Rwanda has made a firm commitment to gender empowerment in the political and social realms, a goal which is most clearly laid out in the country’s development plan— vision 2020.
In order to attain the goals the government set up priority policies for girls including education for all, achieving gender parity in higher education, and practicing a policy of affirmative action to promote women’s educational and social advancement.
The country has so far seen gains toward gender empowerment, visibly with the achievement of recent legislative elections in September 2013, where 64 percent of the seats in the Chamber of Deputies were taken by women up from 56 percent in the previous 2008 polls.
This has been supported by strong institutional measures, including policy and budgetary commitments in connection to the Economic Development Poverty Reduction Strategy (EDPRS) process.
Such institutions seek to mainstream gender equality within government policy-making.
These achievements are particularly significant given Rwanda’s tragic past, as its infrastructure for social service delivery was virtually destroyed during the 1994 genocide.
Incidentally, on 19th October 2013, Rwanda celebrated the International Day of the Girl Child for the second time. The first time was on October 11, 2012.
On December 19th 2011, the United Nations General Assembly adopted a resolution to declare October 11 as the International Day of the Girl Child, which is celebrated annually.
The day focuses attention on the need to address the challenges girls face and to promote girls’ empowerment and the fulfillment of their human rights.
For this year’s observance of the International Day of the Girl Child, Rwanda has chosen the theme, -“I am a Girl with vision, I value my education, my right, my future’’.
According to the Minister of Gender and Family Promotion Oda Gasinzirwa,
girls have shown ability and possibility to perform as well as or even better than boys in science and technical schools and should benefit from this opportunity that the government has given them.
She urged young girls to have self-confidence because there are practical models that show that they are as able as boys.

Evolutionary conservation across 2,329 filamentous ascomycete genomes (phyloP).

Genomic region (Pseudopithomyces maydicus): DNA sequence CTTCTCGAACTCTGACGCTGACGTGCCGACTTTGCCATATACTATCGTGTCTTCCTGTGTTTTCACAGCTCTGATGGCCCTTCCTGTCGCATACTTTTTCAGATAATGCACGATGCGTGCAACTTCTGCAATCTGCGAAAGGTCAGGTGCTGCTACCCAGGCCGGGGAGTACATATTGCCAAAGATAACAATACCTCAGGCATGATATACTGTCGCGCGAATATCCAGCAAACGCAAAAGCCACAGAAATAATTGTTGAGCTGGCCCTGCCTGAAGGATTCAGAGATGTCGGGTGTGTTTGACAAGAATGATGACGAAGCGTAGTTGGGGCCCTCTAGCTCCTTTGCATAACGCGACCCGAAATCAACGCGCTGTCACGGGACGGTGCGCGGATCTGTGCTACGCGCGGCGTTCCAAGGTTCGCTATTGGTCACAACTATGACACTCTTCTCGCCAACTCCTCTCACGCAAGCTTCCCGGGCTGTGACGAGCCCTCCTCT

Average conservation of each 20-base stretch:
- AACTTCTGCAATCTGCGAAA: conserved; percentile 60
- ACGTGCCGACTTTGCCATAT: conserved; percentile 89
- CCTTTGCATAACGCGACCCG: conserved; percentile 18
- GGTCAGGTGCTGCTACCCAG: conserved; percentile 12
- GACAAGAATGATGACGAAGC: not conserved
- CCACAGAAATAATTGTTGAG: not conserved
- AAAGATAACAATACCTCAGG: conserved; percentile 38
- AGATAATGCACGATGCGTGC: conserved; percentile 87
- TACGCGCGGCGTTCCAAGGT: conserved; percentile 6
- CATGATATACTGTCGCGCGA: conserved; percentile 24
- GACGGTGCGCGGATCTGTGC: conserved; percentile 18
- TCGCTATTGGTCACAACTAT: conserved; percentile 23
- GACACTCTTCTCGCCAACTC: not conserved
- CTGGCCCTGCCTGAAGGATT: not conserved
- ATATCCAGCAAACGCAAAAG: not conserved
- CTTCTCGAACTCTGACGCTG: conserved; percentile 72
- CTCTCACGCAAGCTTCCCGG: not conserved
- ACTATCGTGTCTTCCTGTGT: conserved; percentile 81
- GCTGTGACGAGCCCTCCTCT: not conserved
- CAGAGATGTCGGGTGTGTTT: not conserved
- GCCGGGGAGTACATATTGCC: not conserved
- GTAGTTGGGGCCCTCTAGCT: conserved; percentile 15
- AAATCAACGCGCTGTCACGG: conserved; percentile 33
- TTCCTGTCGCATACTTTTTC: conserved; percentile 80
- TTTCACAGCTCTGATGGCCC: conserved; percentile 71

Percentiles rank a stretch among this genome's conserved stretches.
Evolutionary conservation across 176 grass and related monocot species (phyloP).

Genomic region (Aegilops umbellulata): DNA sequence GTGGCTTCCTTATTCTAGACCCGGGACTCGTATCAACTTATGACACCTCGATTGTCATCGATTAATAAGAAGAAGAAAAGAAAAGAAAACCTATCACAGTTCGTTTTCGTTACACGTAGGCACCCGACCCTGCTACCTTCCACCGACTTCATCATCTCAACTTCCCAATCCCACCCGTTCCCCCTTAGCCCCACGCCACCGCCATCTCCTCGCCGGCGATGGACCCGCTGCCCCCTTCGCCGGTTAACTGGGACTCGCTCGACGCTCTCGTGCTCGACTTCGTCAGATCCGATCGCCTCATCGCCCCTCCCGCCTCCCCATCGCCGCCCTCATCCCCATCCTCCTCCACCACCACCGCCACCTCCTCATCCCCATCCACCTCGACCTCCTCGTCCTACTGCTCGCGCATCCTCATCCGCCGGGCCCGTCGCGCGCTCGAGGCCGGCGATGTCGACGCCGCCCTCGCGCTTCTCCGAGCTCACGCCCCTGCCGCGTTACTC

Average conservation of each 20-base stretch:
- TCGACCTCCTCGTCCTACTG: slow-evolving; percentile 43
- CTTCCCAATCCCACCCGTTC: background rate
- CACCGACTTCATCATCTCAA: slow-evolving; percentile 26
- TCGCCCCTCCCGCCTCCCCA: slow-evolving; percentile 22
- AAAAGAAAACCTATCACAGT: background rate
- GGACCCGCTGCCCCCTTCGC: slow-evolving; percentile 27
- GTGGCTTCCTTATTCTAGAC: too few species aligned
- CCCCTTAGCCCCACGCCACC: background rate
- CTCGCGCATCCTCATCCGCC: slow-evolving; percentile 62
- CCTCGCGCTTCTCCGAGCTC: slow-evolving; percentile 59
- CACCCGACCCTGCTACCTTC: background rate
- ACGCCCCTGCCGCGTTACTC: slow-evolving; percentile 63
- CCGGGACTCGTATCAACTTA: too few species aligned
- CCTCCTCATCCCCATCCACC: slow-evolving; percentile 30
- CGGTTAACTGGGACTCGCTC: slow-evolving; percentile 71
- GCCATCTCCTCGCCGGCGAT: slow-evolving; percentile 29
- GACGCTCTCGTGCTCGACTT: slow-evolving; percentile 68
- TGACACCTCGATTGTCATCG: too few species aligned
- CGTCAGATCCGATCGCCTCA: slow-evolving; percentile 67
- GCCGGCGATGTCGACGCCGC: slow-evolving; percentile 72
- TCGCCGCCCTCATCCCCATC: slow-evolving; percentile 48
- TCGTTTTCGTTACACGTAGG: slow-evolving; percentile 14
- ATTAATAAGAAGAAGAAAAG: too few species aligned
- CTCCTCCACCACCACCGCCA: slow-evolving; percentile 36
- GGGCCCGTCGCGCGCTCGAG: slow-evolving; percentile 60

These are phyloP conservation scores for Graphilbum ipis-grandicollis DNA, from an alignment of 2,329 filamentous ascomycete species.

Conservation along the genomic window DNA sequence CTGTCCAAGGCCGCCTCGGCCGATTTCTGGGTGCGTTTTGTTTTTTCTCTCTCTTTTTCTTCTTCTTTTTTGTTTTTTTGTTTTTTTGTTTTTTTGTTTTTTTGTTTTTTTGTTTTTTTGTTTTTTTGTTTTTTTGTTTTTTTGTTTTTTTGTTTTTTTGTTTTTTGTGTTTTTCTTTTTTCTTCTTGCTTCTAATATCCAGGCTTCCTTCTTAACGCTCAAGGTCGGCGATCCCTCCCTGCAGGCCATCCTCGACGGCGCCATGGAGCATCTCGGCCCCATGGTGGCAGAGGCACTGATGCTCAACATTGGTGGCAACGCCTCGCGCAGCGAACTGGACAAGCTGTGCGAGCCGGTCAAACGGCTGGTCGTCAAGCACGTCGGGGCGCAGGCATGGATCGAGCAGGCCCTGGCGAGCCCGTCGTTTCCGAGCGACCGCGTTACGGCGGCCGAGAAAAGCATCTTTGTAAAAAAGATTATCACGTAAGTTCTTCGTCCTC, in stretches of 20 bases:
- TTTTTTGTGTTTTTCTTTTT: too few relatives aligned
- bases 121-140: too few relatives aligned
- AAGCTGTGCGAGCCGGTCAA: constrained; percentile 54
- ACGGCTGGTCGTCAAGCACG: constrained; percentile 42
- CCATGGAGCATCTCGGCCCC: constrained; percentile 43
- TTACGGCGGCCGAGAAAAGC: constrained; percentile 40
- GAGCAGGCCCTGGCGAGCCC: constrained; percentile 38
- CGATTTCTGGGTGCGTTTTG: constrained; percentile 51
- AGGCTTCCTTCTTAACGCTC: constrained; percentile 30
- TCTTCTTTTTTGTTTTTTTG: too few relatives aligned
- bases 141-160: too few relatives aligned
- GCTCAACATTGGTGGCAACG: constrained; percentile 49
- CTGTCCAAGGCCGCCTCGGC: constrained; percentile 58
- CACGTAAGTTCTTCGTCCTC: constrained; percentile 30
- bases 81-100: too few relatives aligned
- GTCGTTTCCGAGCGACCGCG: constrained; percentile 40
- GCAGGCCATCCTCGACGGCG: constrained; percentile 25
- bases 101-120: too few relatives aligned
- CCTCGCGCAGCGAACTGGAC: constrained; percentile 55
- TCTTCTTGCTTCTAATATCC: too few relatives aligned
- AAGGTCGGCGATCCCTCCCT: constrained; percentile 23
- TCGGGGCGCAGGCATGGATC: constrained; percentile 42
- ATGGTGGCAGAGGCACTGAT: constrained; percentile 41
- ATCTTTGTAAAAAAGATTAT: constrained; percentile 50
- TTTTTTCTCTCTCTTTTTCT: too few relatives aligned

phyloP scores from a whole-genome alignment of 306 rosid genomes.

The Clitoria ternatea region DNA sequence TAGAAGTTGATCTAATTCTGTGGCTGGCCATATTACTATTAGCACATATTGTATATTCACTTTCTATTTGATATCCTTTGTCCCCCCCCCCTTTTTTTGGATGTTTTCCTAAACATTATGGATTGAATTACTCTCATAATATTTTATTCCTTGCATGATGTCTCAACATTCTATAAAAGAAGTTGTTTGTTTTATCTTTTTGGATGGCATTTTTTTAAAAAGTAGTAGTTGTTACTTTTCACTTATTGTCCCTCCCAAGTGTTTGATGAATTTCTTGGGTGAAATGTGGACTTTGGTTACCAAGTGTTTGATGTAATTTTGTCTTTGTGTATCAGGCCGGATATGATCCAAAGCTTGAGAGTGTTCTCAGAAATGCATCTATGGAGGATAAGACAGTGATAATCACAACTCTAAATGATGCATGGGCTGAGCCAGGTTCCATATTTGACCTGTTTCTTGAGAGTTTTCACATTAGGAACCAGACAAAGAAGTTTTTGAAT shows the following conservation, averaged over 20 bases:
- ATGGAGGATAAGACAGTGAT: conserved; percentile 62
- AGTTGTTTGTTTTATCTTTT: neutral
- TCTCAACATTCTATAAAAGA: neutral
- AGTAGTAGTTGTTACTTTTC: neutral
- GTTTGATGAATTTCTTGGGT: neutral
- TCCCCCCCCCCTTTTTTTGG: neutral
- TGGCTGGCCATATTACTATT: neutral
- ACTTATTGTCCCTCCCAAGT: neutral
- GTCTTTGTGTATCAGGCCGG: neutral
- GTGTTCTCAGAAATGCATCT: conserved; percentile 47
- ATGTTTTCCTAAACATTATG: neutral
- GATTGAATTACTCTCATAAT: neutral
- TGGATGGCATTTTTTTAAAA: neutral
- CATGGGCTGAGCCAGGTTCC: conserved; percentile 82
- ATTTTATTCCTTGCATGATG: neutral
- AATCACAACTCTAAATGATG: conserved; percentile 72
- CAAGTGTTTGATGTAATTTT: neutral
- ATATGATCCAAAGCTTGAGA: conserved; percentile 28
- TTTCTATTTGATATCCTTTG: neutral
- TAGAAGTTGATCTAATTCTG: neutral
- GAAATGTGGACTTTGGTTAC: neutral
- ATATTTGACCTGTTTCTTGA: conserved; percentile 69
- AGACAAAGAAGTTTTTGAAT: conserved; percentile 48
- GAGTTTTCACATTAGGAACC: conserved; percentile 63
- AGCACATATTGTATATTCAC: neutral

“Girls got empowered when technical schools were established and it is clear that girls are able and are benefiting from them,” said the Minister.
The Minister said this, while referring to Sandrine Umuhoza who testified how she joined Kicukiro technical school because of her passion of technology and is now enjoying its fruits.
“With some friends we set up a carpentry business and we are hiring others because we are getting more customers; we are proud that our business in developing fast,” she said.
While speaking at the ceremony, Laurence Umuhoza, the Vice President of children’s forums at the National Level urged young girls to be confident. ’’Try and fail but never fail to try’’, said Umuhoza.
Albert Nsengiyuma, the State Minister in charge of TVET however, observed that while a lot has been achieved, the road is still long because the number of girls in technical schools is still low.
He further said more programs are being designed in order to make sure that after completion of their studies, they are benefiting from these skills.
“Plans are under way to establish specific programs to enable these girls to start their own business at the completion of their studies. These plans include working with financial institutions to ease access to loans,” he said.